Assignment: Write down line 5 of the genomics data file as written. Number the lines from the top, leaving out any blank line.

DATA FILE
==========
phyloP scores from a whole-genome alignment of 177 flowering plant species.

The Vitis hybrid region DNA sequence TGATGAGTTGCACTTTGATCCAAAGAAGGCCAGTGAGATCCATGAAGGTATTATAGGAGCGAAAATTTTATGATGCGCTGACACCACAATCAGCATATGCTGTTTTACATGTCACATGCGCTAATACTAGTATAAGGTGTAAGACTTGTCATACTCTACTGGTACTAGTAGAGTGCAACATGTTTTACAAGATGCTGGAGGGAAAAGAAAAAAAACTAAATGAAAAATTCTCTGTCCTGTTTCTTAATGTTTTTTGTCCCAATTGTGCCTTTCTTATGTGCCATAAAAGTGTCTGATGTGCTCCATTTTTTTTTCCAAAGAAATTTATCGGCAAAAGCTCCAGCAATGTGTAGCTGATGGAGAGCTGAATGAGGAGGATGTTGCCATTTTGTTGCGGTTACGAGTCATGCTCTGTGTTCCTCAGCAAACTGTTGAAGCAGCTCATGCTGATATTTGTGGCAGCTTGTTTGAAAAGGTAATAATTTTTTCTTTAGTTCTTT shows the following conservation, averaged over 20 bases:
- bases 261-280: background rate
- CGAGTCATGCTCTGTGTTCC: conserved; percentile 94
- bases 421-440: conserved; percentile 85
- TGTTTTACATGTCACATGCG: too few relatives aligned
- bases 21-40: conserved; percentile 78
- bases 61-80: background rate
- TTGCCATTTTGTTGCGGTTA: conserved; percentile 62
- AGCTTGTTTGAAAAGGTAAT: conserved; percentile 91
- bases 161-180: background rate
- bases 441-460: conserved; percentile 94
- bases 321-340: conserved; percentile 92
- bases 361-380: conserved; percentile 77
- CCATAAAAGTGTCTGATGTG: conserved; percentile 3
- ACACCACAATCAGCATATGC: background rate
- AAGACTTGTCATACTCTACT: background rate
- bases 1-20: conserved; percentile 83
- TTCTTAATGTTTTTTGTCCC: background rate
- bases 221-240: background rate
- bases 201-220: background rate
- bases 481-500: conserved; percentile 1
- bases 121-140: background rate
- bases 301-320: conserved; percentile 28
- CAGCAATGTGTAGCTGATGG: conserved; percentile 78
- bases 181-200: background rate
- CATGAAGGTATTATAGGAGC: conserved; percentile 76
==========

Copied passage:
- bases 421-440: conserved; percentile 85